Depending upon which team you fancied, it was the Coming-of-Age Series or the Exposing-the-Myth Series or even the Series Nobody-Saw-Much-of-Outside-the-Picturesque-Wonderlands-of- Oregon-and-Colorado. In any case, it was a taut and exhausting competition that the Portland Trail Blazers and Denver Nuggets—hardly a couple of traditional rivals—waged last week in the semifinal playoffs of the NBA Western Conference.
While most TV attention was focused on the more glamorous pairings in the founding colonies ( Philadelphia-Boston) and out on the California freeways (Los Angeles-Golden State) and even down along the Tex-Tax connection (Houston-Washington), the Portland vs. Denver matchup turned out to be the kind of classic struggle not ordinarily associated with such babes in the NBA playoff woods.
"Heart throbbers," Denver Coach Larry Brown called the games in which his team always seemed to be on the verge of winning until some strange shot or official's call or mental breakdown proved to be the Nuggets' undoing.
Indeed, though Portland led the series 3-2 after losing to the Nuggets in Denver Sunday, the situation easily might have been reversed, so well-balanced and evenly matched were the adversaries. The difference was that the young Trail Blazers seemed to grow and gain poise and confidence—not to mention the respect engendered by the terrifying gaze of their 6'9" Forward Maurice Lucas—while, until the fifth game, the Nuggets unraveled and turned to fool's gold amid injuries, self-doubt and the internal bickering that Brown had tried so hard to prevent.
The imposing presence of Lucas, who has had the best year of any power forward in the NBA, influenced the series even before it started. In the regular season Big Luke averaged 23.5 points and 13 rebounds against the Nuggets, so Brown juggled his lineup, moving David Thompson to the backcourt and inserting veteran Paul Silas in the corner to cope with Lucas.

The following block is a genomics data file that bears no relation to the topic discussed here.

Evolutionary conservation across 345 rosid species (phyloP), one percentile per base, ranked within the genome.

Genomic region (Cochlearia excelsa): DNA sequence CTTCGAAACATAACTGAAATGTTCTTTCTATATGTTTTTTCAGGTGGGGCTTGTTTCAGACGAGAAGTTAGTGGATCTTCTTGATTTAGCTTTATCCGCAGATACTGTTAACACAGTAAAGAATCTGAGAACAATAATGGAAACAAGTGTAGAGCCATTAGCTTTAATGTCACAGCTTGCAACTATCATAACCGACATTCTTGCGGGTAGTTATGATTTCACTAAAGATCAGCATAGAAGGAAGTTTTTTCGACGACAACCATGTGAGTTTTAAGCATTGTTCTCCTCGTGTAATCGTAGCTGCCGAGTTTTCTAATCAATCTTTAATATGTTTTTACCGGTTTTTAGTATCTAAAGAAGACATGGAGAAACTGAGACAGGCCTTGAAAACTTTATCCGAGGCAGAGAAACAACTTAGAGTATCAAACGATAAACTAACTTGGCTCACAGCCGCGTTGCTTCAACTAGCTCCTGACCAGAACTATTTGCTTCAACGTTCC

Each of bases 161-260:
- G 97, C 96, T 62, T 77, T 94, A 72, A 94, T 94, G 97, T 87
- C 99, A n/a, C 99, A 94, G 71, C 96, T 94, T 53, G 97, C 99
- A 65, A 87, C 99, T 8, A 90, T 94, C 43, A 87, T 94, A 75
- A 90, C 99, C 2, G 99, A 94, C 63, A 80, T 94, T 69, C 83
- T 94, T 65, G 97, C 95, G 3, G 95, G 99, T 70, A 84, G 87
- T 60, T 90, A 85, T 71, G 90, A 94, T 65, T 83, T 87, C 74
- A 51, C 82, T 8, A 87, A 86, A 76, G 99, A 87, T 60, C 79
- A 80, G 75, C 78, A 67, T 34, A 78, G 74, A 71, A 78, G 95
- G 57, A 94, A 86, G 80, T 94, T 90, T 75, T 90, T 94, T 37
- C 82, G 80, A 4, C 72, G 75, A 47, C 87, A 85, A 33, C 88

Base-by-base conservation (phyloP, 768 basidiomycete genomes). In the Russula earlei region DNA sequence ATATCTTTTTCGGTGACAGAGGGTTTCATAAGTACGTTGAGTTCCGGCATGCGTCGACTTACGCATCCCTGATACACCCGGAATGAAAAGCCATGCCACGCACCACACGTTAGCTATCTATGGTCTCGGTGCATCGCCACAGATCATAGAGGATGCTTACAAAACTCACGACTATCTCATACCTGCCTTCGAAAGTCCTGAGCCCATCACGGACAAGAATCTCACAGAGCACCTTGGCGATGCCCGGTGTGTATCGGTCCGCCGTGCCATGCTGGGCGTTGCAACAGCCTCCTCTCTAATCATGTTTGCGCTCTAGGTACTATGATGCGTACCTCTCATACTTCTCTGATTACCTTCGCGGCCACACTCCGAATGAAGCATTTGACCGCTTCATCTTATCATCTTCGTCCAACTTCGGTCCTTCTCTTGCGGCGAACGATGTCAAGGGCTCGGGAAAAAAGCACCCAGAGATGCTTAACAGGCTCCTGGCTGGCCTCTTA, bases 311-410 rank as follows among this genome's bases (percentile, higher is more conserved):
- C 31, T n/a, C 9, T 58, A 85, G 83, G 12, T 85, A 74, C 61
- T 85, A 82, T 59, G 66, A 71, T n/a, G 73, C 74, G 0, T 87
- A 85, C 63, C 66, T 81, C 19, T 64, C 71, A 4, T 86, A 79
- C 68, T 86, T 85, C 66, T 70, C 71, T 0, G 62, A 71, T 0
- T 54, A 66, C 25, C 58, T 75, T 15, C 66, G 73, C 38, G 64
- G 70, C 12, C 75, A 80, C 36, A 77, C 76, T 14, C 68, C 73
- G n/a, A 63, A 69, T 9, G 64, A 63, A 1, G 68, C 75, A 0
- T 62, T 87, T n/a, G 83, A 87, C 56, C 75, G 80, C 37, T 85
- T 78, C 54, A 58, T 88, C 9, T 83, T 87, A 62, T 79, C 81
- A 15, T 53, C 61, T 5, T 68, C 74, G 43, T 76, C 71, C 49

But in Game One in Denver, Lucas found Silas no hindrance, scoring 11 baskets and taking down 13 rebounds. Indeed, in the final minutes the assignment of containing Lucas was given to Dan Issel. Nonetheless, with 11 seconds remaining Portland trailed by a point. Thompson had just blown two chances to clinch the game, first by missing two free throws, then by whipping a pass out of bounds. Well, if the Nuggets didn't want it, Lucas would take it.
The Portland play was set up for Dave Twardzik to cut back door. Lucas didn't even glance his way. He backed-in Issel toward the basket, turned and sank a line-drive 14-footer that won the game 101-100.
Afterward, Blazer Coach Jack Ramsay quieted the uproarious Portland locker room for his usual serious dissertation. Then he said, "First, Luke gets fined $50 for not running the play." The Blazers broke up.
Lucas arrived in the NBA this season following a stormy career, in which he went from Schenley High in Pittsburgh to Marquette University to St. Louis and Kentucky of the ABA and, finally, to a hillside house in southwest Portland, where he resides with his stunning wife Rita, a graduate of Harvard's John F. Kennedy School of Government and an assistant director of computer services for the city.
Lucas' reputation as a dukes-up intimidator—considerably enhanced in the mini-series with the Chicago Bulls when he punched out a trainer and nearly strangled a referee by pulling his whistle chain—as well as the fact that he plays second banana to Bill Walton, have kept him from being acclaimed as a superstar. As he says, somewhat paradoxically, "I'm no crazy boxing madman, but I just want them to know Luke is out busting chops. If I had this kind of year in New York, I'd be governor."